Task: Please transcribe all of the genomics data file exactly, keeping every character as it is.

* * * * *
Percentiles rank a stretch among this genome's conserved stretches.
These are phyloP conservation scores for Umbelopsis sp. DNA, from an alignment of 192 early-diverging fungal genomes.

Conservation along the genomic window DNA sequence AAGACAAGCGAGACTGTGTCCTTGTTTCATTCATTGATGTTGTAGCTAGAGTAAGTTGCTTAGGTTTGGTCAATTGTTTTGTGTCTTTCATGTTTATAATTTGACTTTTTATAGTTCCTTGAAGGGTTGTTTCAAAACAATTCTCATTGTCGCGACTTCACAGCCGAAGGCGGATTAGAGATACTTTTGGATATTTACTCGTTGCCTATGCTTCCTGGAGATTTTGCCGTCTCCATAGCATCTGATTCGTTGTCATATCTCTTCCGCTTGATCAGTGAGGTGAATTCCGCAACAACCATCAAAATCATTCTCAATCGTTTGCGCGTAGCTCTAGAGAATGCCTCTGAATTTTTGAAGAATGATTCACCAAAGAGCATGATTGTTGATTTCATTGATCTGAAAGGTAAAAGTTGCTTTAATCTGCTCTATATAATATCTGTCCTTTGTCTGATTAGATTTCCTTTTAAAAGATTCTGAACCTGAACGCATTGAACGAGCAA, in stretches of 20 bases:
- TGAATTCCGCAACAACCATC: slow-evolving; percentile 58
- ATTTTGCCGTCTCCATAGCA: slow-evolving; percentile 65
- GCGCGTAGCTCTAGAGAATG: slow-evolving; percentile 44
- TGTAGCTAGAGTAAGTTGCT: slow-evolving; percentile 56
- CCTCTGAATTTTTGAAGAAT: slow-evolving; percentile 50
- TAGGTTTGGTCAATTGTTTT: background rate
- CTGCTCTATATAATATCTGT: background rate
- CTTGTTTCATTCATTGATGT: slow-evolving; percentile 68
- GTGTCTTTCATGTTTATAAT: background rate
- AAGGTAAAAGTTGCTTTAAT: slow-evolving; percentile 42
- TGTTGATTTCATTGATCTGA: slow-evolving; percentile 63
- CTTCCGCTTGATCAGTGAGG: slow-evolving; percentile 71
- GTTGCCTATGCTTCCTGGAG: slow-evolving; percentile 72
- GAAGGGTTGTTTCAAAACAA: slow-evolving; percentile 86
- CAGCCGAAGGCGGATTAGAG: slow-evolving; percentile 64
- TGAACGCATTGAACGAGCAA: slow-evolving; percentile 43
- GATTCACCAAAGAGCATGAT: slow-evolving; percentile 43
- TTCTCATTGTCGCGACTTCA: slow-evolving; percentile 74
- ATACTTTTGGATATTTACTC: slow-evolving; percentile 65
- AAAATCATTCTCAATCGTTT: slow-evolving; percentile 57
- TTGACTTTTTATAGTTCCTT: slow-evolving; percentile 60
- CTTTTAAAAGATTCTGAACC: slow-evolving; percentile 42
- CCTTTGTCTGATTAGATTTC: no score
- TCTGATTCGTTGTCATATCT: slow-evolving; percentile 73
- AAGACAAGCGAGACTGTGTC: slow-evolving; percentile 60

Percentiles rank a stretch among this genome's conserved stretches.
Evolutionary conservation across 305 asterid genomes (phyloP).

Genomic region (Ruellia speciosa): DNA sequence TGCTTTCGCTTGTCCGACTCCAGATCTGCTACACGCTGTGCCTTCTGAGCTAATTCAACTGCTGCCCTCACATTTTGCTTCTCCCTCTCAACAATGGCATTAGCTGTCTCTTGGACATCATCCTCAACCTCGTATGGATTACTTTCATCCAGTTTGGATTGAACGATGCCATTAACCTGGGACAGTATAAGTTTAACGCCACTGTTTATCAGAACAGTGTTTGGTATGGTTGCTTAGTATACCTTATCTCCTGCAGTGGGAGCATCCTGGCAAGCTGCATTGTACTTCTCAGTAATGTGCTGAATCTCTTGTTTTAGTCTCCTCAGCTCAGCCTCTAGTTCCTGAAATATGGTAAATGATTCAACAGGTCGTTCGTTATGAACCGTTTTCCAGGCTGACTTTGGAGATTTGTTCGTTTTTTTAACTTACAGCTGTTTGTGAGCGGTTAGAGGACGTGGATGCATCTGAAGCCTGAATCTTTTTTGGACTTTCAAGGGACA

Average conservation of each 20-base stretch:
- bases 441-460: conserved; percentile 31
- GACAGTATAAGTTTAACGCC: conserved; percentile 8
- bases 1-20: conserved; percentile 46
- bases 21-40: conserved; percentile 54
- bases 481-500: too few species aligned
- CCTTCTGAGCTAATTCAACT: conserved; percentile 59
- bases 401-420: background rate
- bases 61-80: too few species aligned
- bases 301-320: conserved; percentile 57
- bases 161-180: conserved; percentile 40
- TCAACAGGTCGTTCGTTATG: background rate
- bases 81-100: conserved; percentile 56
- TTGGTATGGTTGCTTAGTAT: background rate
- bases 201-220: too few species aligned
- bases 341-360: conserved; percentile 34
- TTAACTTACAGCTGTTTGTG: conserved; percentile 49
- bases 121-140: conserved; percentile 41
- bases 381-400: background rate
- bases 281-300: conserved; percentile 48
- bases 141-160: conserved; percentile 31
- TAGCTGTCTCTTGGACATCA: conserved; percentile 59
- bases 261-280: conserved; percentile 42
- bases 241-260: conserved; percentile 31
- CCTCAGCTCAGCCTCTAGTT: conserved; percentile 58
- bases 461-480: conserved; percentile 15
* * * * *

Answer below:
Percentiles rank a stretch among this genome's conserved stretches.
These are phyloP conservation scores for Umbelopsis sp. DNA, from an alignment of 192 early-diverging fungal genomes.

Conservation along the genomic window DNA sequence AAGACAAGCGAGACTGTGTCCTTGTTTCATTCATTGATGTTGTAGCTAGAGTAAGTTGCTTAGGTTTGGTCAATTGTTTTGTGTCTTTCATGTTTATAATTTGACTTTTTATAGTTCCTTGAAGGGTTGTTTCAAAACAATTCTCATTGTCGCGACTTCACAGCCGAAGGCGGATTAGAGATACTTTTGGATATTTACTCGTTGCCTATGCTTCCTGGAGATTTTGCCGTCTCCATAGCATCTGATTCGTTGTCATATCTCTTCCGCTTGATCAGTGAGGTGAATTCCGCAACAACCATCAAAATCATTCTCAATCGTTTGCGCGTAGCTCTAGAGAATGCCTCTGAATTTTTGAAGAATGATTCACCAAAGAGCATGATTGTTGATTTCATTGATCTGAAAGGTAAAAGTTGCTTTAATCTGCTCTATATAATATCTGTCCTTTGTCTGATTAGATTTCCTTTTAAAAGATTCTGAACCTGAACGCATTGAACGAGCAA, in stretches of 20 bases:
- TGAATTCCGCAACAACCATC: slow-evolving; percentile 58
- ATTTTGCCGTCTCCATAGCA: slow-evolving; percentile 65
- GCGCGTAGCTCTAGAGAATG: slow-evolving; percentile 44
- TGTAGCTAGAGTAAGTTGCT: slow-evolving; percentile 56
- CCTCTGAATTTTTGAAGAAT: slow-evolving; percentile 50
- TAGGTTTGGTCAATTGTTTT: background rate
- CTGCTCTATATAATATCTGT: background rate
- CTTGTTTCATTCATTGATGT: slow-evolving; percentile 68
- GTGTCTTTCATGTTTATAAT: background rate
- AAGGTAAAAGTTGCTTTAAT: slow-evolving; percentile 42
- TGTTGATTTCATTGATCTGA: slow-evolving; percentile 63
- CTTCCGCTTGATCAGTGAGG: slow-evolving; percentile 71
- GTTGCCTATGCTTCCTGGAG: slow-evolving; percentile 72
- GAAGGGTTGTTTCAAAACAA: slow-evolving; percentile 86
- CAGCCGAAGGCGGATTAGAG: slow-evolving; percentile 64
- TGAACGCATTGAACGAGCAA: slow-evolving; percentile 43
- GATTCACCAAAGAGCATGAT: slow-evolving; percentile 43
- TTCTCATTGTCGCGACTTCA: slow-evolving; percentile 74
- ATACTTTTGGATATTTACTC: slow-evolving; percentile 65
- AAAATCATTCTCAATCGTTT: slow-evolving; percentile 57
- TTGACTTTTTATAGTTCCTT: slow-evolving; percentile 60
- CTTTTAAAAGATTCTGAACC: slow-evolving; percentile 42
- CCTTTGTCTGATTAGATTTC: no score
- TCTGATTCGTTGTCATATCT: slow-evolving; percentile 73
- AAGACAAGCGAGACTGTGTC: slow-evolving; percentile 60

Percentiles rank a stretch among this genome's conserved stretches.
Evolutionary conservation across 305 asterid genomes (phyloP).

Genomic region (Ruellia speciosa): DNA sequence TGCTTTCGCTTGTCCGACTCCAGATCTGCTACACGCTGTGCCTTCTGAGCTAATTCAACTGCTGCCCTCACATTTTGCTTCTCCCTCTCAACAATGGCATTAGCTGTCTCTTGGACATCATCCTCAACCTCGTATGGATTACTTTCATCCAGTTTGGATTGAACGATGCCATTAACCTGGGACAGTATAAGTTTAACGCCACTGTTTATCAGAACAGTGTTTGGTATGGTTGCTTAGTATACCTTATCTCCTGCAGTGGGAGCATCCTGGCAAGCTGCATTGTACTTCTCAGTAATGTGCTGAATCTCTTGTTTTAGTCTCCTCAGCTCAGCCTCTAGTTCCTGAAATATGGTAAATGATTCAACAGGTCGTTCGTTATGAACCGTTTTCCAGGCTGACTTTGGAGATTTGTTCGTTTTTTTAACTTACAGCTGTTTGTGAGCGGTTAGAGGACGTGGATGCATCTGAAGCCTGAATCTTTTTTGGACTTTCAAGGGACA

Average conservation of each 20-base stretch:
- bases 441-460: conserved; percentile 31
- GACAGTATAAGTTTAACGCC: conserved; percentile 8
- bases 1-20: conserved; percentile 46
- bases 21-40: conserved; percentile 54
- bases 481-500: too few species aligned
- CCTTCTGAGCTAATTCAACT: conserved; percentile 59
- bases 401-420: background rate
- bases 61-80: too few species aligned
- bases 301-320: conserved; percentile 57
- bases 161-180: conserved; percentile 40
- TCAACAGGTCGTTCGTTATG: background rate
- bases 81-100: conserved; percentile 56
- TTGGTATGGTTGCTTAGTAT: background rate
- bases 201-220: too few species aligned
- bases 341-360: conserved; percentile 34
- TTAACTTACAGCTGTTTGTG: conserved; percentile 49
- bases 121-140: conserved; percentile 41
- bases 381-400: background rate
- bases 281-300: conserved; percentile 48
- bases 141-160: conserved; percentile 31
- TAGCTGTCTCTTGGACATCA: conserved; percentile 59
- bases 261-280: conserved; percentile 42
- bases 241-260: conserved; percentile 31
- CCTCAGCTCAGCCTCTAGTT: conserved; percentile 58
- bases 461-480: conserved; percentile 15